Okaaaaaaay! Whatever works eh? We're gonna lick this Chinese... and lick it good.
We went off to Beijing and brought home 4 compendiums of 1000 Chinese Compositions. There are the 2009 collections and the 2010 collections of China's best compositions from their PSLE-equivalent exams. At least, that is what I think they are. Whatever it is, the quality of writing is excellent and the compositions are a pleasure to read.
I can't read Chinese but I respond well to good quality language when it is read to me. These essays are beautiful. Full of music in the prose and so evocative in the images they conjure up. Grandma comes by every now and then, and reads the essays into a digital voice file on Little Boy's computer.
Armed with a glossary prepared by Grandma of all the difficult words in the composition (comprising both pronunciations and meanings), Little Boy memorises each essay in turn whilst listening to Grandma's recording. The aim is to expose Little Boy to a high volume of spoken and written Chinese prose. Each day, Little Boy encounters beautifully written Chinese words upon Chinese words... and once he has encountered enough of these words, we hope to reach a tipping point. The tipping point where he has enough vocabulary to pick up more vocabulary in the same way that a large snowball quickly picks up more snow as it rolls down the hill. We hope to reach a force of momentum. Once the tipping point is reached, we hope that Chinese will become as effortless as English has always been for Little Boy. Volume matters.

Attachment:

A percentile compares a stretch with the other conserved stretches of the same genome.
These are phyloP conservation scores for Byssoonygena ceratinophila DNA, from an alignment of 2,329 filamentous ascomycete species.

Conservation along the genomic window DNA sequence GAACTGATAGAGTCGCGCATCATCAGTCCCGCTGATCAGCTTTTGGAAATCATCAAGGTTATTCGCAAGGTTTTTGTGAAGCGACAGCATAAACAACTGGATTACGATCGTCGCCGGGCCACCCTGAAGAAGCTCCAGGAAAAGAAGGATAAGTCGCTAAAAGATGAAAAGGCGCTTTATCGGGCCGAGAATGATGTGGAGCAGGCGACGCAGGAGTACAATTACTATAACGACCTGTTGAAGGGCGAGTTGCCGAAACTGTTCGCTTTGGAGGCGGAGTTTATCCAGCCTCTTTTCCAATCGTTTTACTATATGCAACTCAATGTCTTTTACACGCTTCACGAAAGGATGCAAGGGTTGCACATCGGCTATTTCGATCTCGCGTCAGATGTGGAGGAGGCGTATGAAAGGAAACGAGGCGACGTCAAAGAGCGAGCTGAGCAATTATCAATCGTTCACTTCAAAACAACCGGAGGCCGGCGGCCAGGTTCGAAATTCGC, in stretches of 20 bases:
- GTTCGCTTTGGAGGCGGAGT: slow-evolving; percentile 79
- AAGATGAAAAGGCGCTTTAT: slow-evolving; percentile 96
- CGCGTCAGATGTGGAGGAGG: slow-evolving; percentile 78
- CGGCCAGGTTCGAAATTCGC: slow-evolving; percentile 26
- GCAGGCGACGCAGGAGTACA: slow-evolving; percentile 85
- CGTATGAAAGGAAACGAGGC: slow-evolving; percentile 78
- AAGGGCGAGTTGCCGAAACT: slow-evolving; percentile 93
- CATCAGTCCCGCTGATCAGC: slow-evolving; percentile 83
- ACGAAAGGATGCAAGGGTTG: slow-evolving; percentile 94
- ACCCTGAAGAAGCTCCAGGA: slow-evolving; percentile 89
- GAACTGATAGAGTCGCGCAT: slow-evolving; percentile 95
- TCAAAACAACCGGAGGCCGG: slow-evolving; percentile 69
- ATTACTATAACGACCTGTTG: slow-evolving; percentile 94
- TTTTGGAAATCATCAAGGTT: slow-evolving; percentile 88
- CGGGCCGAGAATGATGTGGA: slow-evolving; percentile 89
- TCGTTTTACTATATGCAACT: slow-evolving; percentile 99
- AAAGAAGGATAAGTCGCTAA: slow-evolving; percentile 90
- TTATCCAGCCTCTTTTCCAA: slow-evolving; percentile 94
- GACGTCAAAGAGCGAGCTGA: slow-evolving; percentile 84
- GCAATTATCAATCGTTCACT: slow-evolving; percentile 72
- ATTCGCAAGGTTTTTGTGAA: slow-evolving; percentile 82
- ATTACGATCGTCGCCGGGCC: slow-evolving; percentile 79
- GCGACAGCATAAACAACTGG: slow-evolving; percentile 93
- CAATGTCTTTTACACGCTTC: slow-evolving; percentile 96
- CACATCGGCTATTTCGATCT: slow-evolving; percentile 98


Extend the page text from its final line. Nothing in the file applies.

When he can recognise enough Chinese characters to read without hindrance, he will read more fluently... be able to guess meanings of expressions he does not know... and he will get greater enjoyment from the experience. I hope!!
I so hope!!
I cannot give Little Boy a Chinese speaking environment at home, but with modern technology, I can ensure he is immersed in high quality Chinese day in and day out. This is Chinese Boot Camp Petunia style.
Little Boy seems to enjoy the process. He feels good when he can manage to recite the text, and he feels superior to his Mom, when he can translate and help me understand the text that he has just recited. And since he has inherited my sensitivity to good language, he is also responding well to the high quality prose he is reciting.
When he began, he could only manage 3 sentences at a time. Now, he is faster. He can do 6 sentences at a time. We hope to stretch the envelope of possibilities. Maybe, the day will come when he can recite one whole essay at a time.
I hope this works. I do hope it works.
The psychological explanations for Potato Chinese™ works can be found here (build cognitive infrastructure) and here (transiting from reciting to writing). You can buy a set of Potato Chinese™ materials here.